Difference between revisions of "Location hack"

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(→‎Invoke onclick behavior: added subsection "Really simulating a click")
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== Invoke onclick behavior ==
== Invoke onclick behavior ==


Sometimes a userscript wants to simulate the behavior of clicking a link that has an ''onclick'' handler. For example, on YouTube video pages in the video description there is the link '''more''' with an  ''onclick'' handler that as of this writing can be found with the XPath
Sometimes a userscript wants to simulate the behavior of clicking a link that has an ''onclick'' handler. For example, on a YouTube video page (like [http://www.youtube.com/watch?v=k8x14cLGh5o this]) in the video description there is the link '''more''' with an  ''onclick'' handler that as of this writing can be found with the XPath


  "//div[@id='videoDetailsDiv']//a[text() = 'more']/@onclick"
  "//div[@id='videoDetailsDiv']//a[text() = 'more']/@onclick"
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This example is rather robust because it will still work if YouTube redefines the contents of its ''onclick''s.
This example is rather robust because it will still work if YouTube redefines the contents of its ''onclick''s.
=== Really simulating a click ===
If a link has one or more anonymous <code>eventListener</code>s and/or it is within the DOM scope of some element with an explicit 'onclick' handler or an anonymous <code>eventListener</code> then just evaluating an 'onclick' handler will not simulate a click. One really has to just just send it a fake [http://developer.mozilla.org/en/docs/DOM:document.createEvent event]. Assume the variable <code>link</code> is bound to some link. Then the following code will send it a "click" event.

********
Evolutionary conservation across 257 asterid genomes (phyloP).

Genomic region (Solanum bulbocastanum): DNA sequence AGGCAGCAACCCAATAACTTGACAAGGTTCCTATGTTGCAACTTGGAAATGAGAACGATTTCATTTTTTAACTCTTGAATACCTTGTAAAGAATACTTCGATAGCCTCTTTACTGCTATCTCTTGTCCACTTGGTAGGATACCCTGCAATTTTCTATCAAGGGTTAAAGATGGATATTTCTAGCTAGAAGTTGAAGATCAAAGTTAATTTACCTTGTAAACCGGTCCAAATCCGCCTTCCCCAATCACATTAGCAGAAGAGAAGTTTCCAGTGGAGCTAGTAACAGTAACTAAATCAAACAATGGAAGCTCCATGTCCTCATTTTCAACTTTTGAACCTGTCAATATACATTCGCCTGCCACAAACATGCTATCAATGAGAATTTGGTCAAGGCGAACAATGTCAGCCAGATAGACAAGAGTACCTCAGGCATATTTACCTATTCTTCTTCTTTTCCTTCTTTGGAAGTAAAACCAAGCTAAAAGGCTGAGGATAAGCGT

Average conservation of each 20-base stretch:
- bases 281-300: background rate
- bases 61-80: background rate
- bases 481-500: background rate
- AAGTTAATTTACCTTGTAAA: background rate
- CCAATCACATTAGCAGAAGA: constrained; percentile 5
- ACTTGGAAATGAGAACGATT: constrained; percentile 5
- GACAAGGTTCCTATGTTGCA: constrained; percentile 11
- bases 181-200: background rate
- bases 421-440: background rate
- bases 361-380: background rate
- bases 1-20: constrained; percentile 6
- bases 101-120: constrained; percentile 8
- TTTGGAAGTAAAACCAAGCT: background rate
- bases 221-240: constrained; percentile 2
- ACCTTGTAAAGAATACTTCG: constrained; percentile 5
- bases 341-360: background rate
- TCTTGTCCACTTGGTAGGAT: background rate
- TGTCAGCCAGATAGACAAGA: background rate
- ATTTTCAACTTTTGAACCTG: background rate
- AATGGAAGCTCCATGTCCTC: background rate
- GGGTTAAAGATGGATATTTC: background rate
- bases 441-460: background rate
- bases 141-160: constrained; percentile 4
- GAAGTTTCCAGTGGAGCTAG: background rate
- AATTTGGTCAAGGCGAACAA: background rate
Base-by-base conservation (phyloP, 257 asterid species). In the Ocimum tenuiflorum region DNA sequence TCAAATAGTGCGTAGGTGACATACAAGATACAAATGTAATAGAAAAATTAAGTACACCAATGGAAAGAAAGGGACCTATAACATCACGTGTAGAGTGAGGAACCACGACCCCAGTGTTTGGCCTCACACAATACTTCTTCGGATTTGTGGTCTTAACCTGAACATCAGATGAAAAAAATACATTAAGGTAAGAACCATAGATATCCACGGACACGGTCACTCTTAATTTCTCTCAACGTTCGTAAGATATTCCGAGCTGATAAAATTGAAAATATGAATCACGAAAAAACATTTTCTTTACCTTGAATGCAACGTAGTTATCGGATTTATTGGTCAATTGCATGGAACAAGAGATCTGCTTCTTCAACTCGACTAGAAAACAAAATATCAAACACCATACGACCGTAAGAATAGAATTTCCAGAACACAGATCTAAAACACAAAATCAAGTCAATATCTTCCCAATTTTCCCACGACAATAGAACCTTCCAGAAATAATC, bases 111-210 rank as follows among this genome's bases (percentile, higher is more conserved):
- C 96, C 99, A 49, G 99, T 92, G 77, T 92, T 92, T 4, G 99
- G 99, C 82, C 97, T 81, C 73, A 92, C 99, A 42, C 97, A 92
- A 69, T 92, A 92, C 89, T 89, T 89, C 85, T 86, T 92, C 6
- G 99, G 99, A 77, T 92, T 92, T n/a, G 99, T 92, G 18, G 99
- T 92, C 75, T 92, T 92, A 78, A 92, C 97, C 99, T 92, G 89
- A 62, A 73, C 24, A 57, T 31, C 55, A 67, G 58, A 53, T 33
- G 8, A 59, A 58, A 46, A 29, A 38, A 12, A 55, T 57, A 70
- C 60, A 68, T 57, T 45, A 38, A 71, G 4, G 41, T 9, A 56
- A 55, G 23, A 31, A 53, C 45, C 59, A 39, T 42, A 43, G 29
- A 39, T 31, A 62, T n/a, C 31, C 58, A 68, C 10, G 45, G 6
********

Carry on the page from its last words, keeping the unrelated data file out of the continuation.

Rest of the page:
var evt = document.createEvent("HTMLEvents");
evt.initEvent("click", true, true);
link.dispatchEvent(evt);
'''Note:''' The <code>click</code> event is really a concatenation of the [http://developer.mozilla.org/en/docs/DOM:element.onmousedown mousedown] and [http://developer.mozilla.org/en/docs/DOM:element.onmouseup mouseup] events. '''However''' I don't know if sending a link a fake "mousedown" followed by a fake "mouseup" will cause it to recognize it as a "click".


== Trigger javascript: links ==
== Trigger javascript: links ==

Revision as of 09:53, 1 December 2007

The location hack is an ugly but useful way to interact with the content scope of the page being user scripted.

Background

For security reasons, Greasemonkey uses XPCNativeWrappers and sandbox to isolate it from the web page. Under this system, the user script can access and manipulate the page using event listeners, the DOM API, and GM_* functions.

Sometimes the sandbox is too limiting, in which case the user script can access other parts of the page using unsafeWindow. As the name unsafeWindow implies, this can often be unsafe, and expose security holes.

In December 2005, Jesse Ruderman came up with the location hack, to be an alternative to unsafeWindow in many cases.

Basic usage: page functions

Suppose the page contains a function called pageFunc, or window.pageFunc. The user script knows this function as unsafeWindow.pageFunc.

The user script could simply call unsafeWindow.pageFunc(), but this can leak the sandbox. Instead, the user script can take advantage of javascript: URLs, which always run in the content scope. Just entering this URL into the browser's location bar does not leak a Greasemonkey sandbox:

javascript:void(pageFunc())

Similarly, a user script can set location.href to this URL to safely call the function:

location.href = "javascript:void(pageFunc())";

Invoke onclick behavior

Sometimes a userscript wants to simulate the behavior of clicking a link that has an onclick handler. For example, on a YouTube video page (like this) in the video description there is the link more with an onclick handler that as of this writing can be found with the XPath

"//div[@id='videoDetailsDiv']//a[text() = 'more']/@onclick"